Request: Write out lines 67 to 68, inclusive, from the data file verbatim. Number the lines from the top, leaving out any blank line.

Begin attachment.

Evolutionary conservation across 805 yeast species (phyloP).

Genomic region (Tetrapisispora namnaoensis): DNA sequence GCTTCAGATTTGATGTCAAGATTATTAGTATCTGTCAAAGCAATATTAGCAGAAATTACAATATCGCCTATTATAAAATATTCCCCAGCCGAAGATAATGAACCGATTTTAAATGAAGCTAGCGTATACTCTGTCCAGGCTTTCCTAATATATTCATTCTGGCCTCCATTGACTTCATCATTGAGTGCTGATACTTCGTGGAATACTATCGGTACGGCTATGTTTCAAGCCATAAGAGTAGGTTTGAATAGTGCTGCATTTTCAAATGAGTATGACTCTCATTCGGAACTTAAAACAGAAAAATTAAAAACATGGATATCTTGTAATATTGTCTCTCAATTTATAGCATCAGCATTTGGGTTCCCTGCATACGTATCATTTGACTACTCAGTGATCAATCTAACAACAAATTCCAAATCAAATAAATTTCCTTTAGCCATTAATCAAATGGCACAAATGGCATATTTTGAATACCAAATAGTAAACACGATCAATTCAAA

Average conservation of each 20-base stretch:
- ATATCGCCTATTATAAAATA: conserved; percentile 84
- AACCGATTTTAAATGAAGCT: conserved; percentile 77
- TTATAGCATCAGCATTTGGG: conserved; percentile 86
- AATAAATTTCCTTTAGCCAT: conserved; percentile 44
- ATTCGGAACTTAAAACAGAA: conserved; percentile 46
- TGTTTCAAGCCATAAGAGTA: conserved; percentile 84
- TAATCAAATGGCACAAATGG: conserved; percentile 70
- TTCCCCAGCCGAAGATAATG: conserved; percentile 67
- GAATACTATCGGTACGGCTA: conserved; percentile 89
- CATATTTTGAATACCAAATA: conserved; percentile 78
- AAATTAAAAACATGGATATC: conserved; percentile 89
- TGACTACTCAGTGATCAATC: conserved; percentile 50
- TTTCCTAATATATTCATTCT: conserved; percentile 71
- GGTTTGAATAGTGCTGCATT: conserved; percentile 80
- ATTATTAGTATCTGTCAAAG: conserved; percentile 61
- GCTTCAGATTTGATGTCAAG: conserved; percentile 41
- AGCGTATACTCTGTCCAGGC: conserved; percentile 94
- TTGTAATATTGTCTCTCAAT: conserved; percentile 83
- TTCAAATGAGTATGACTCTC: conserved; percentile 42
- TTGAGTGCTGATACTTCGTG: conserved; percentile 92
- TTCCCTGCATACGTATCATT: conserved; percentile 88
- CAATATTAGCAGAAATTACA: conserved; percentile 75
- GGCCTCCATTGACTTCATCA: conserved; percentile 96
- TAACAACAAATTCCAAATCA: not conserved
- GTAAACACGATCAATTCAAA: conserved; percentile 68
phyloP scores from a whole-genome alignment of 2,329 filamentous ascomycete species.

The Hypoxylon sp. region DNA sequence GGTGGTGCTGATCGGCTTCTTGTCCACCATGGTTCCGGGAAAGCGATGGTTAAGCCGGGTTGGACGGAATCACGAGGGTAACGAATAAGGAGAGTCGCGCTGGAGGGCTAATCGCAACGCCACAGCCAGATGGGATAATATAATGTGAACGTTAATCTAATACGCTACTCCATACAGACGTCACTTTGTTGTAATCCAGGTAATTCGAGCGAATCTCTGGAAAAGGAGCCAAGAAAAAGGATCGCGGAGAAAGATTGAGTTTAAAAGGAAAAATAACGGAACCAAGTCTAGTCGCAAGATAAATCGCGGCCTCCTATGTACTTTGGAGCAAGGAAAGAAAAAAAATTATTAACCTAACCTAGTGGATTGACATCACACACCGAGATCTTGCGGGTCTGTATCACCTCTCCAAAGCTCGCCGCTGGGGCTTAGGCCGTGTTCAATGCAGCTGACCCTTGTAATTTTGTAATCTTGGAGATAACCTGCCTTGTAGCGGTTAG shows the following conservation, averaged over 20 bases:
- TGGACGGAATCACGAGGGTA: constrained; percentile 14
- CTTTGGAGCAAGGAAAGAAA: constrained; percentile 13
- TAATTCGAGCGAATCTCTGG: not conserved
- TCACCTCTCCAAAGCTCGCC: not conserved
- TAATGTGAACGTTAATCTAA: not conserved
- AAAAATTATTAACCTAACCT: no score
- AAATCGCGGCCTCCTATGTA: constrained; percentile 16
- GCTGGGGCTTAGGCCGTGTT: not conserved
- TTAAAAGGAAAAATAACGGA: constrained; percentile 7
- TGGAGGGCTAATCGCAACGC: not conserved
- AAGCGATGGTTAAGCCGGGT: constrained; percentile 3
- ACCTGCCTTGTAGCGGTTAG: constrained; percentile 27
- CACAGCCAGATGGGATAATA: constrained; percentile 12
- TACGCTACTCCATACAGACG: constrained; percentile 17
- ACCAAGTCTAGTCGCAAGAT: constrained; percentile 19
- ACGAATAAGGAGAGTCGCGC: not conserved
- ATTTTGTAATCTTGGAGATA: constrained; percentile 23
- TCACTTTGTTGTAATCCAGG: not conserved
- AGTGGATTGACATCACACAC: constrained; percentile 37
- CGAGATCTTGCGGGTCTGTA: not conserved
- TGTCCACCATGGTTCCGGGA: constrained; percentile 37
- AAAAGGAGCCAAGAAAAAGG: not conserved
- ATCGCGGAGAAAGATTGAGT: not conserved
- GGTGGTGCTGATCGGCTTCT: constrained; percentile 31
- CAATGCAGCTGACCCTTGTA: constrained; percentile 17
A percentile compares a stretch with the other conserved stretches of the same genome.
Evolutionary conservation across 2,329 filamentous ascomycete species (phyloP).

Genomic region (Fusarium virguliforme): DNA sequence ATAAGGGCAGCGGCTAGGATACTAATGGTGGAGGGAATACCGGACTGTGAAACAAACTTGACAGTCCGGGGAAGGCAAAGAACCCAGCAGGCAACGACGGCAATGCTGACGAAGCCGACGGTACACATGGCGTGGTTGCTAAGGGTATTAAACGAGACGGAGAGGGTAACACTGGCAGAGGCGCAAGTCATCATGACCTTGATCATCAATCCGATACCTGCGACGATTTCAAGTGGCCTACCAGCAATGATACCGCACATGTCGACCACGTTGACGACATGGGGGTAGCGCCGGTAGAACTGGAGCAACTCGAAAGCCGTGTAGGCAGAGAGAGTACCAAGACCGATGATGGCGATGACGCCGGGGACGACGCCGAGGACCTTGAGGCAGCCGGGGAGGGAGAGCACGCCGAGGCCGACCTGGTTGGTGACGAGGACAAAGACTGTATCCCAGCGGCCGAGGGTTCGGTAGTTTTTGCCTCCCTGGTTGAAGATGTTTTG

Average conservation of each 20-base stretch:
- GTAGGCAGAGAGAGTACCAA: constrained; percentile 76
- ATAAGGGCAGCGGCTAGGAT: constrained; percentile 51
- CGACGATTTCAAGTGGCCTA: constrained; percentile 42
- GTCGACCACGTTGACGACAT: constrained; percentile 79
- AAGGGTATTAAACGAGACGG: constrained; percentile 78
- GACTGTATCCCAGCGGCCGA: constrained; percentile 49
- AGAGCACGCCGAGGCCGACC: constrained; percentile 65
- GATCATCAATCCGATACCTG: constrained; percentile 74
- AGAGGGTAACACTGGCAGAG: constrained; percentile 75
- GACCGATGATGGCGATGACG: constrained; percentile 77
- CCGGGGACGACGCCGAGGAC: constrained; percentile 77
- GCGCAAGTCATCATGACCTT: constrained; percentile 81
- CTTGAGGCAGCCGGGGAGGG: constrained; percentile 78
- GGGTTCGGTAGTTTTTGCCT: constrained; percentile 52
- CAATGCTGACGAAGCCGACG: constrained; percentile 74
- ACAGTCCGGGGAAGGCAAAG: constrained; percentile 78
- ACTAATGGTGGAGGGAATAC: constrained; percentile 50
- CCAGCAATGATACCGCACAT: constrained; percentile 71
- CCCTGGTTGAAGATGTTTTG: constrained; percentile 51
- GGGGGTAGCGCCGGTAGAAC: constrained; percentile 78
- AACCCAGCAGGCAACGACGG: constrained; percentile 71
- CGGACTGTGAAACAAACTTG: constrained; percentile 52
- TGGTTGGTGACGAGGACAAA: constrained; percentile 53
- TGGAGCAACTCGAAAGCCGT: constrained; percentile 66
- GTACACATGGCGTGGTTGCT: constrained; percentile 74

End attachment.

- GATCATCAATCCGATACCTG: constrained; percentile 74
- AGAGGGTAACACTGGCAGAG: constrained; percentile 75